Although at one point in the play Prometheus acts as if he is surprised by the level of punishment, he has received we as the audience are also aware that Prometheus has the gift of foresight and knows what the future entails. This means that Prometheus is fully aware of all the issues that his disobedience would bring him and yet he still went ahead knowing that the punishment would be brutal. Prometheus is full of knowledge and that he chooses to carry out his act to help mankind shows that he fulfills this condition of virtue.

The fourth and final condition of virtue is constancy. “Since virtues and vices are habits, not merely passions, it is necessary that virtuous or vicious behavior also be constant”(Theatre of the Oppressed,pg.19) The actions taken by Prometheus in this piece are constant as he has helped humanity many times, he brought them not just fire but the ability to get animals to do their work and how to find gold and silver, he did all of these actions knowing that Zeus would look down upon them and the punishment would be severe. “There is not a torture or an engine wherewithal Zeus can induce me to declare these things, till he has loosed me from these cruel shackles. So let him hurl his smoky lightning flame, and throw in turmoil all things in the world with white-winged snowflakes and deep bellowing thunder beneath the earth: me he shall not bend by all this to tell him who is fated to drive him from tyranny.”(987-998) even though he is shackled and in the midst of being punished Prometheus even at the request of other gods does not stray from his actions. He is constant not just in the help he has given mankind but in his adherence to the belief that his actions were just even though they were viewed as wrong by Zeus.

Prometheus is a tragic hero in the sense that he is a benevolent being whose downfall is precipitated by his fatal flaw, which is his blind spot for helping humanity which leads to his direct defiance of Zeus. This downfall is what leads the audience to feel empathy for his plight as they understand and feel empathy with regards to his benevolence and his love of humanity which is both a product of understanding the motivation behind his actions as well as the fact that it is self-serving as we, the audience full of humans, directly benefit from that benevolence. All of the pitfalls that befall Prometheus stem from his Hamartia which is his tragic flaw, his love for humanity and despite all of his positive qualities and tendencies there are no negatives to the character except one… the hubris he displays while defying Zeus in order to aid people. The Ethos the character displays is bringing fire to humanity as well as other technological and agricultural advances as his Dianoia is his love and affection for human beings.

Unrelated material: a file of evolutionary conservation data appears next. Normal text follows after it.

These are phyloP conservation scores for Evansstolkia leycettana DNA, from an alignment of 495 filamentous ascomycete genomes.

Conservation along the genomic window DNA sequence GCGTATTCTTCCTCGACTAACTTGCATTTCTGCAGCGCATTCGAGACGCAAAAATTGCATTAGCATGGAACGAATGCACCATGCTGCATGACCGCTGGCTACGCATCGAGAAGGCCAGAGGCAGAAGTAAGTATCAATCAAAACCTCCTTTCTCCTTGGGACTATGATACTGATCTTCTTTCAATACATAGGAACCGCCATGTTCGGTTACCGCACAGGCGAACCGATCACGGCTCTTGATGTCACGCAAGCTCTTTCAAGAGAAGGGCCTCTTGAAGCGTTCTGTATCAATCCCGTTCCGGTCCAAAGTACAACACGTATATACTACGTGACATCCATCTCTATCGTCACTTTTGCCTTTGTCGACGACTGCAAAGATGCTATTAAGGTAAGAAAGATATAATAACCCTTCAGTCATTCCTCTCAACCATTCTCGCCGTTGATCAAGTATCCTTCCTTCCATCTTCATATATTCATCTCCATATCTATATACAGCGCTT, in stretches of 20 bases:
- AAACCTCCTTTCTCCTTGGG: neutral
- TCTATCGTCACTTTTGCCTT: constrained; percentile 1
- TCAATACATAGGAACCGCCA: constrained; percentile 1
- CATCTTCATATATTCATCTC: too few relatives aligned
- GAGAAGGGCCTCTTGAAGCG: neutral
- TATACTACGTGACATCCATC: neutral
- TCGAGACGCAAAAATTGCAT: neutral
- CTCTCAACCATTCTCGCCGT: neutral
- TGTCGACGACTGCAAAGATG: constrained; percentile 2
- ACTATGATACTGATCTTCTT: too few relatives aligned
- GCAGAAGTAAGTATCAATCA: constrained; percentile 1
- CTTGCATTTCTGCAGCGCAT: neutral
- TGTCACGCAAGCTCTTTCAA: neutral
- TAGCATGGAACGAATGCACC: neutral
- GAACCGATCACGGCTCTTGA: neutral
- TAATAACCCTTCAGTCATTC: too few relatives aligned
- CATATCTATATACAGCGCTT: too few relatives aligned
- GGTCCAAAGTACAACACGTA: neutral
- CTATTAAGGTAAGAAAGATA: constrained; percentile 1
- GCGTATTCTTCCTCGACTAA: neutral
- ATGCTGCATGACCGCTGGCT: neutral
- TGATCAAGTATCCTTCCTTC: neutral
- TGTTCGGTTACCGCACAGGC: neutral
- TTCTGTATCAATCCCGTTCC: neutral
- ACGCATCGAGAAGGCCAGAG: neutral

The Peripeteia is when we find out that Prometheus can see the future and knows that IO future family member will eventually be the one who will challenge and overthrow Zeus from his throne. All of these scenarios and actions lead the audience to feel empathy and pity for Prometheus and eventually reach Catharsis when Prometheus is further banished at the need of the play. The ultimate sacrifice at the end of the play of further banishment into an abyss leads to the audience to explore how it is affected by these events. The main takeaway is that Prometheus is willing to sacrifice himself in order for humanity to advance and the audience feels gratitude for the gifts he has imparted and his bravery in the face of punishment, the audience may feel some guilt knowing as well knowing that the kindness Prometheus shows humanity is the direct cause of his punishment and downfall.

Prometheus is a character who is put in the predicament we find him in by his own actions. They are thought out and not accidental and he is well aware that they will bring about punishment and the wrath of the king of the gods, Zeus. These facts show that Prometheus is a truly virtuous character if judged by the parameters set forth by The Theatre of The Oppressed. He is willful in his actions, does them of his own free will, is knowledgeable of the consequences they will bring about, and is constant in the help he gives humanity as well as his refusal to believe that his help was unjust and his willingness to suffer in defense of that belief.